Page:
Top virus expert warns coronavirus has reached 'pandemic proportions'

The coronavirus death toll in the U.S. has now climbed to six as President Donald called for drugmakers to speed up the development of a vaccine despite the top infectious disease official in the country warning it won't be ready for at least a year.  

Health officials in Washington state announced on Monday that four people had died in the Seattle area in addition to the two other patients in that same area who died over the weekend. 

Five of the six deaths have been linked to the LifeCare long-term aged care facility in Kirkland in King County. The sixth victim was from nearby Snohomish county. Officials say at least four of the six people who have died were elderly and/or had underlying health conditions.

News of the additional deaths came after Dr Anthony Fauci, the head of the National Institute of Allergy and Infectious Diseases, told NBC News on Monday that the disease had likely reached 'pandemic proportions' as 100 cases were confirmed across the U.S.  

'We're dealing with an evolving situation. We're dealing with clearly an emerging infectious disease that has now reached outbreak proportions and likely pandemic proportions,' Dr Fauci said. 'If you look at multiple definitions of what a pandemic is... multiple sustained transmissions of of a highly infectious agent in multiple regions of the globe.'

Dr Fauci went on to say the U.S. might need to consider social mitigation, including closing down schools and not allowing events where large crowds are in confined spaces.

'We're not ready for it right now but we need to be at least thinking about the possibility,' he said in the interview that will air in full on NBC Nightly News on Monday. 

and members of his Cabinet later met with Dr Fauci and executives of 10 pharmaceutical companies at the White House on Monday afternoon to learn ways to speed the development of a vaccine for the coronavirus. 

During the meeting reportedly said he had been told a vaccine would be completed in three to four months but Dr Fauci later confirmed that any vaccine would not be ready to hand out for at least a year.

The coronavirus death toll in the U.S. has now climbed to six. Five of the six deaths have been linked to the LifeCare (above) long-term aged care facility in Kirkland just outside Seattle in Washington state

The coronavirus death toll in the U.S. has now climbed to six. Five of the six deaths have been linked to the LifeCare (above) long-term aged care facility in Kirkland just outside Seattle in Washington state

Officials have now confirmed that six people have died in Washington after contracting coronavirus Five of the six deaths have been linked to the LifeCare long-term aged care facility outside Seattle. Health officials there are buying a motel so they can isolate patients   The total number of coronavirus cases in the United States has now soared to 100 Female healthcare worker, 39, became the first confirmed case of coronavirus in New York and is currently isolated in her Manhattan apartment  Florida late Sunday declared a public health emergency as it confirmed its first two cases and Rhode Island was hit with its second case  Panic buying hit New York and other parts of the country over the weekend with anxious shoppers clearing supermarket shelves as they stock up on food and medical supplies Health officials have been scrambling to get their own coronavirus testing kits up and running after getting stuck with faulty tests from the federal government The coronavirus, which emerged in China late last year, has decimated global markets as it quickly moves around the world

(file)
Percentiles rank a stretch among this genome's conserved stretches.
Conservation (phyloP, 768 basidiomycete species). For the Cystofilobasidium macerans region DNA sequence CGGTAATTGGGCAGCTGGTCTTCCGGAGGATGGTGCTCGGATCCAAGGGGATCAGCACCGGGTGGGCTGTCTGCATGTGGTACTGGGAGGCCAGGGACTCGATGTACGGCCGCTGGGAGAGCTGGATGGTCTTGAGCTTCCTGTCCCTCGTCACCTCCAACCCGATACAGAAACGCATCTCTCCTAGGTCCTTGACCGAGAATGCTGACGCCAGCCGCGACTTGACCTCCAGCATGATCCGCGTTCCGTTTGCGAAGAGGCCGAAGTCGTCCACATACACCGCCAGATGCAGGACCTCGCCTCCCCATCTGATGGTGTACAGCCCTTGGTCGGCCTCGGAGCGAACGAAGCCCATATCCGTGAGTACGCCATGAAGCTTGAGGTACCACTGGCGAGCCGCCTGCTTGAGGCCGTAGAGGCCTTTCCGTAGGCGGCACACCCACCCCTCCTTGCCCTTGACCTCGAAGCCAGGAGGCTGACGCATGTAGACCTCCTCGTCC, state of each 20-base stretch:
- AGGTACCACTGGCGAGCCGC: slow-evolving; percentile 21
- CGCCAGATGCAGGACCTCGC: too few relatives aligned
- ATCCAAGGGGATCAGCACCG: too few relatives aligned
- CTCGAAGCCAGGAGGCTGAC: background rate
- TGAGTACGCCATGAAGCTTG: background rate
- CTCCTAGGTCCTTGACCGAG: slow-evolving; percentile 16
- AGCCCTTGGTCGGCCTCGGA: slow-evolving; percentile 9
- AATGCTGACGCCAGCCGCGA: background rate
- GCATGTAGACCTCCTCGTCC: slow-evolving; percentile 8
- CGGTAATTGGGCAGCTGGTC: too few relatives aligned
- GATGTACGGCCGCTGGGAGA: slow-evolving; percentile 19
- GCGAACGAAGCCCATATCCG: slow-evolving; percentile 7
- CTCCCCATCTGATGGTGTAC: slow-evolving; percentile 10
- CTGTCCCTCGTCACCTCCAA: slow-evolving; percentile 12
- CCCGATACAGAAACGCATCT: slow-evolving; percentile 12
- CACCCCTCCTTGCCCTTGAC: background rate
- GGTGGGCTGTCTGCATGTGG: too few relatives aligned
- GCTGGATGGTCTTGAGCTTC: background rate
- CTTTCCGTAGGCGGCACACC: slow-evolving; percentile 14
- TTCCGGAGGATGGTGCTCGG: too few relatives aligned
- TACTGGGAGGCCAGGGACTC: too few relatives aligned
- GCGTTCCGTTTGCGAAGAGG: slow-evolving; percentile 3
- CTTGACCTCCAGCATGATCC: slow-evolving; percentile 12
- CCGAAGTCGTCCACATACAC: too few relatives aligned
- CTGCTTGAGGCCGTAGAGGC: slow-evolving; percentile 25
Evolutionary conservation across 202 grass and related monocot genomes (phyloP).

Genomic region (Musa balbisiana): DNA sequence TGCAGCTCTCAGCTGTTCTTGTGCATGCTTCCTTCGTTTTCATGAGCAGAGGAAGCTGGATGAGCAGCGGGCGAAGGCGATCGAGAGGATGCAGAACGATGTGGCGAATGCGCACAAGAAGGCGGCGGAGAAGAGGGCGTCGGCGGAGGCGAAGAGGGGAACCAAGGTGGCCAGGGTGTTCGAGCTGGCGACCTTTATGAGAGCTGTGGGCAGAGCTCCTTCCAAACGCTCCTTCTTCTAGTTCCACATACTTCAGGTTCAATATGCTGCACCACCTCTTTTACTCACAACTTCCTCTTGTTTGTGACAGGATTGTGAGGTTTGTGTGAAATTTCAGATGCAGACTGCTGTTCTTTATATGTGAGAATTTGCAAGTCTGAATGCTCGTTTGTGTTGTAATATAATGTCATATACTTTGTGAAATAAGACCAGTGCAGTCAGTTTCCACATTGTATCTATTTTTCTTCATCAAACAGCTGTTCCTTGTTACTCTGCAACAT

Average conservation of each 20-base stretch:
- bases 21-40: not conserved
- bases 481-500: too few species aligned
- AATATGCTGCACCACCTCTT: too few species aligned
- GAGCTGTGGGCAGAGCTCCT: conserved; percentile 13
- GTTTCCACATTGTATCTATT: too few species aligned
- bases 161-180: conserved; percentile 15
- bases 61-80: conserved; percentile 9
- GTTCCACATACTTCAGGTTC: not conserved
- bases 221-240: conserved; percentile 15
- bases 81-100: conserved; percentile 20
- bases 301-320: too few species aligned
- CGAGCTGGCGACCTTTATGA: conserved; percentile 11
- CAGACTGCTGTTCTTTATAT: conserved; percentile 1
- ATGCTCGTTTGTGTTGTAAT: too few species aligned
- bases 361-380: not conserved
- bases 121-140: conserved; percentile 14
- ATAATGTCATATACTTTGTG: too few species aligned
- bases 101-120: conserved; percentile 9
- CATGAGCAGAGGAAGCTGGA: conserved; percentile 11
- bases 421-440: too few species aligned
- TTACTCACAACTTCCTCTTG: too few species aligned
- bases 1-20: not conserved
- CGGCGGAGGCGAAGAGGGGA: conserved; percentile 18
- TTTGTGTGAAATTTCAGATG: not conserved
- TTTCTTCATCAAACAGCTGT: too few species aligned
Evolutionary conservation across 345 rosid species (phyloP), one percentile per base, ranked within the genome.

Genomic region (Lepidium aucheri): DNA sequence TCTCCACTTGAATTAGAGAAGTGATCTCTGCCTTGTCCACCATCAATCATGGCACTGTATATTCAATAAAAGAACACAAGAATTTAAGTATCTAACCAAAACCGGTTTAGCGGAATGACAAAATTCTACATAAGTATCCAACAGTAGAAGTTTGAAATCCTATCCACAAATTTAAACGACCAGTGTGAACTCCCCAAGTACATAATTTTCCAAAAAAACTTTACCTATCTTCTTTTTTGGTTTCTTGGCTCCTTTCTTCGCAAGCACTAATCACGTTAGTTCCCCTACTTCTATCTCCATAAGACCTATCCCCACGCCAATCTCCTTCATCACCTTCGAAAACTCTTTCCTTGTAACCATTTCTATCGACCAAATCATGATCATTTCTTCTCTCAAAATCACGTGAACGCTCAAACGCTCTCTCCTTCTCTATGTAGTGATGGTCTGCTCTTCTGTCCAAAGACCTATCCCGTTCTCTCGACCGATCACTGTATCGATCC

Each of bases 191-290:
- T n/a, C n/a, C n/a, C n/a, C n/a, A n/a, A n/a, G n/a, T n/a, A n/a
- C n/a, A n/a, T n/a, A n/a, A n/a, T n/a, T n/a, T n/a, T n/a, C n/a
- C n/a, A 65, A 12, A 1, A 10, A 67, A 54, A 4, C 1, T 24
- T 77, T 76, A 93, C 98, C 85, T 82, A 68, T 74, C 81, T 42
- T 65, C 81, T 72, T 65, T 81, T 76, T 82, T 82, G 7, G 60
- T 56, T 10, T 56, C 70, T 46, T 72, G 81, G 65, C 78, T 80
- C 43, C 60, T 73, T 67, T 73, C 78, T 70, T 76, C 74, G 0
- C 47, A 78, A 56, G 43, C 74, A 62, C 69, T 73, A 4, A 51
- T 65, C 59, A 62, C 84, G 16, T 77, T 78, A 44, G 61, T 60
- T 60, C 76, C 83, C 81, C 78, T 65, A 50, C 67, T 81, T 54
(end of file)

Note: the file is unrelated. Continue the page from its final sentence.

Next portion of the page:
In his NBC interview, Dr Fauci speculated that the current mortality rate would go down as more cases are diagnosed.

'I think 2.5 percent is probably a bit high... It's dangerous to make firm kinds of predictions. I think it likely will be down around 1 percent but I'm not sure.'

Dr Fauci, who is one of the few medical professionals on the White House appointed task force to address the U.S. response to the disease, was reportedly banned from speaking out unless prior approval was given by Vice President Mike Pence's office.  

He denied that the administration had pressured him to downplay his assessments of the disease, saying: 'No, absolutely not. There's no pressure. I tell it like it is. I've been doing that for 36 years and I will continue to tell it like it is.' 

It comes after a New York doctor warned coronavirus cases in the U.S. will surge into the thousands by next week and the former head of the FDA claimed three critical weeks were lost in containing the spread of the virus due to faulty test kits given out by the government. 

Health officials have been scrambling to get their own coronavirus testing kits up and running after getting stuck with faulty tests from the federal government that they said left them unable to diagnose people quickly.